8 reasons for re-inventing the wheel as a programmer

Has someone ever told you "Don't re-invent the wheel"?

Again and again I read somewhere around the net that 're-inventing the wheel' is one of the worse errors a programmer can fall into. In fact, I've read it so often that the only thought of doing it makes me re-think over and over other ways of solving (or ignoring) the problem.

But here, I advocate my pro's (the cons can be found elsewhere) for re-inventing the wheel, or at least not being frightened of it. You can also read the follow-up: 8 reader reasons for re-inventing the wheel as a programmer.

1. I don't like the default wheel color: Sometimes you need a specific type of algorithm, one that the 'library standard' just does, without the bells and whistles you need. Writing your own version allows you to tweak it to suit your problem domain. Do it!

2. I want a bigger wheel: What happens when the usual algorithm doesn't fit at all? When you need to write really context-specific code, working with generalistic libraries is impossible. Even worse, what happens when you are writing the specific library? Go ahead!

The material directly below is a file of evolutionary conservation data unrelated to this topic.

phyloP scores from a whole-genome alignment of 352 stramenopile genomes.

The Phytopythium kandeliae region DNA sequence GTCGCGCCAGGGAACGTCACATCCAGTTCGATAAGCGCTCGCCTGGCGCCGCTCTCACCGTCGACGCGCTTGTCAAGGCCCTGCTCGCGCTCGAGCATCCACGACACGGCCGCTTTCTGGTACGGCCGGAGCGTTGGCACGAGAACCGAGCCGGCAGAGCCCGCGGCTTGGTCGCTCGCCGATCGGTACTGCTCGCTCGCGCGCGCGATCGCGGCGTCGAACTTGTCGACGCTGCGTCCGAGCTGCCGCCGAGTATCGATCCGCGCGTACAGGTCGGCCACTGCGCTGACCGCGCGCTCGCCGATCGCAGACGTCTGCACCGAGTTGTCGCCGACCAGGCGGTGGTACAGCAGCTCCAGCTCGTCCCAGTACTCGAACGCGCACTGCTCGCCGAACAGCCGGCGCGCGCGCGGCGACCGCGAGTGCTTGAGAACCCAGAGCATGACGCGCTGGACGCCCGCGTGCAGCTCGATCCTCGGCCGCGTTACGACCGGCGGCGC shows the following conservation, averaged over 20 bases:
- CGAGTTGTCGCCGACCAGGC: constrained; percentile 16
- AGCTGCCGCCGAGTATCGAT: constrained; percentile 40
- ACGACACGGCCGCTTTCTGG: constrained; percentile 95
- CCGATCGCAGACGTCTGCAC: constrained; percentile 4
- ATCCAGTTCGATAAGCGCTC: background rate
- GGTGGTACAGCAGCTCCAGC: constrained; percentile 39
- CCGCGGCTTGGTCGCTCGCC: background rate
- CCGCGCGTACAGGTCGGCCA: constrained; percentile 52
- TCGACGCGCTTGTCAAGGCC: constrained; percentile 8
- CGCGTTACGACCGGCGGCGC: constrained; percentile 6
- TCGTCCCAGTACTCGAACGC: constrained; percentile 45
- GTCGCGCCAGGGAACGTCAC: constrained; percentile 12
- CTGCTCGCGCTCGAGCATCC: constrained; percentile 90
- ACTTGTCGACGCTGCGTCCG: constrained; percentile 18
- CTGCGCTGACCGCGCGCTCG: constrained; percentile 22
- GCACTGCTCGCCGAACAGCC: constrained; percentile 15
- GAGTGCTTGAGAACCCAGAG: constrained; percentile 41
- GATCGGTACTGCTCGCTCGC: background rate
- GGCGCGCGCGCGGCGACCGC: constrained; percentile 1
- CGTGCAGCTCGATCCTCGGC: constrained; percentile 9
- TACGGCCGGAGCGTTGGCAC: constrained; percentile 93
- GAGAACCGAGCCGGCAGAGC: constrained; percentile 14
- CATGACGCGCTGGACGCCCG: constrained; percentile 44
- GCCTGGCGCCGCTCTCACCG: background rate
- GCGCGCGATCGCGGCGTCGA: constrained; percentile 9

3. I am a wheel engineer: if you are deep in the know-hows of the subject, re-inventing the wheel is a way to be sure of your complete knowledge of your domain of expertise. A kind of self-knowledge test. Test it!

4. I want to know how does the wheel work: related to the previous item, but focused to amateurs on the subject. I feel this way quite often, and sometimes this has paid off in the long run. This can lead to spicing up a boring afternoon. Discover it!

5. My wheel is better than your wheel: Pride. You can write it better, can't you? Closely related to the programmer virtues: laziness, impatience and hubris.(check this page for them). Be proud of it!

6. Proprietary vs free: maybe the wheel you want to use is a proprietary wheel, thus you can't add it to your open-source project, or have to pay some fee to use it. Free it!

7. Create a new wheel: you need to know how the old stuff works to be able to create the new big thing (usually, in most areas). We are standing on the shoulders of giants, but if we don't know how tall they are, we can step over midgets. Learn it!

8. Boredom: maybe you have a free Sunday afternoon and don't want to code something over-the-top, and you decide to write your own algorithm for X. Closely related to reasons 4 and 5. Enjoy!

Do you have your reasons and they are not in this list? Post a comment and I'll write a new (collaborative) version! (Written! 8 reader reasons for re-inventing the wheel as a programmer).

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Written by Ruben Berenguel